When the Montreal Canadiens alumni team visits Nelson in late January to take on the Kootenay Patricks for the Make A Change Canada charity game, a career pick-up hockey player will have the best seat in the house.
On Jan. 23, Paul Major will celebrate his 70th birthday in memorable fashion when he pulls on the fabled Canadiens jersey and joins the alumni squad on defence. Signed up as one of the game’s thrill-of-a-lifetime participants, Major will take a regular shift with former stars of the NHL.
“The passion for the game has never been higher for me,” says Major. “I have always liked hockey, but never as much as this.”
Growing up in Windsor, Ont., in the early 1960s, the game actually shut a door on him.
“If there was minor hockey, you had to try out for it … you couldn’t just pay and play,” says the Nelson resident. “And I could never make it; I wasn’t good enough. So a couple of years later, I rented the ice and invited my friends to play pick-up. It has been that way ever since.”
When he was 25, Major joined a group of old-timers who were kind enough to let him play despite being much younger than the rest of the crew. He played weekly pick-up with the same group for 30 years until he retired from teaching elementary school. Upon retirement, Major and his wife, Mary, immersed themselves in their shared passion — sailing. The couple moved to the South Pacific to live on a sailboat for 10 years where the game of hockey was not to be found.
The Majors were lured back to land-life in 2015 after deciding to be closer to their son, daughter-in-law, and two young grandchildren who had established themselves in Nelson. An active pick-up hockey community in Nelson presented plenty of options, and Major was back on the ice with a whole new enthusiasm for the game.
“I’m really pleased that I am still healthy enough to play at 70,” says Major, who has been training extra for the upcoming alumni game. “And the thing about living in Nelson with all the ice time that is available, I’m actually getting better. I’m on the ice six days a week for two hours at a time. I’m not anywhere at the level of these guys that I will be playing with and against, but I’m getting better.”
When Major found out that Make A Change Canada was bringing the Montreal Canadiens alumni tour to Nelson on Jan. 23, he felt it too coincidental that the game fell on his actual birthday. When he started telling family and friends that he was thinking about participating in the game as a thrill-of-a-lifetime player, he received an outpouring of support to help him raise the $1,500 registration required to join the Canadiens’ line-up. Major received a flood of donations from across Canada, many from those he played pick-up hockey with over the years.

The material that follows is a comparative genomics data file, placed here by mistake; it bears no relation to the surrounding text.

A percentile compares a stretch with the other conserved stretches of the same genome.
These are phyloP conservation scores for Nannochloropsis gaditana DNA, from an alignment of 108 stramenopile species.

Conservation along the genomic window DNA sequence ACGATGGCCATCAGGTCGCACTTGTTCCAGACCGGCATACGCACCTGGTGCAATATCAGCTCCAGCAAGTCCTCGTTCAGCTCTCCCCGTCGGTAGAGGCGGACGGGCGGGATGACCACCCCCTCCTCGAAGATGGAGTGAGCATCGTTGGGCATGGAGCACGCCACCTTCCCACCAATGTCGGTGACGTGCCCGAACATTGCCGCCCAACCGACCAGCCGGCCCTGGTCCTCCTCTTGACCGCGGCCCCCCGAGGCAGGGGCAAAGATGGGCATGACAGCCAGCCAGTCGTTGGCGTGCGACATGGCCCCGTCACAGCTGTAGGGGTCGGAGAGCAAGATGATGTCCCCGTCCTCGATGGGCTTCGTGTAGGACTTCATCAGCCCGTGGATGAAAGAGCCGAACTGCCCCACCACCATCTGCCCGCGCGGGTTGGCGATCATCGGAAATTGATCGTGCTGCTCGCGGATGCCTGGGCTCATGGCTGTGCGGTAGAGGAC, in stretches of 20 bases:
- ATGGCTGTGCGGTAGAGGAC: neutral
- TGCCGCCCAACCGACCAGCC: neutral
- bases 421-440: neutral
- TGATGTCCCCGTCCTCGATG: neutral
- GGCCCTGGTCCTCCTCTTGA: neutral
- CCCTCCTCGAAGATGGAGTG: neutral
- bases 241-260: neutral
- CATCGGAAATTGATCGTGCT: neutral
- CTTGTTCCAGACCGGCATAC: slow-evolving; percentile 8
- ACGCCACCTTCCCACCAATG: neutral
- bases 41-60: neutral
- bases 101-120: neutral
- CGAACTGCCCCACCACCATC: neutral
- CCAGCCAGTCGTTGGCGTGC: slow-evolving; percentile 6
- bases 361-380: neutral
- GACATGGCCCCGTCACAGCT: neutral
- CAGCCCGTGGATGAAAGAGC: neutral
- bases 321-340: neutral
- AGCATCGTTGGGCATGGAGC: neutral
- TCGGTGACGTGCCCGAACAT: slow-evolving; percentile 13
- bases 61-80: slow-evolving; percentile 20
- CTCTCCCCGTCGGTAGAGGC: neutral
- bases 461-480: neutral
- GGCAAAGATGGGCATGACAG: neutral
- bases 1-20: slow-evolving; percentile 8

“I’m so thankful and very fortunate that I have so many family and friends that were willing to share in the excitement of me being in this game on my 70th birthday,” says Major, who will end up giving more than the $1,500 required as his contribution to Make A Change Canada.
Major admits he is more a fan of participating in the sport than the spectacle of professional hockey. As a kid, he travelled across the bridge to Detroit where he watched Gordie Howe and the great Red Wings team play in the historic Olympia Stadium. But once expansion hit the NHL in the late 1960s, he stopped paying attention to the professional ranks.
“I understand the significance of the franchise and the importance the Montreal Canadiens has when it comes to the history of hockey,” he says. “But I have always been a bit quiet when it comes to dressing room conversation about professional hockey. People will start to talk about it, and I just have to listen because I honestly don’t follow it. I just love playing it … I really love playing it.”
Based in Nelson, Make A Change Canada is one of just over 200 charities in Canada accredited under the Imagine Canada Standards Program. The organization provides online employment, self-employment, and skills training to people who face barriers to employment. Clients include people facing all types of challenges from youth and single parents, to those living with a disability or chronic health issue, to those living in rural and remote areas.
Tickets for the game at the Nelson and District Community Complex are now on sale and can be purchased online at makeachangecanada.com/charity-hockey-game. Those preferring an in-person location can order tickets through Mallard’s Source For Sports in Nelson and Castlegar, at Stuart’s News in Nelson, or at Second Look Used Books in downtown Castlegar. For information on sponsorship packages for the game and other ways to get involved, email Anne-Marie Edgar, executive director, at email@example.com.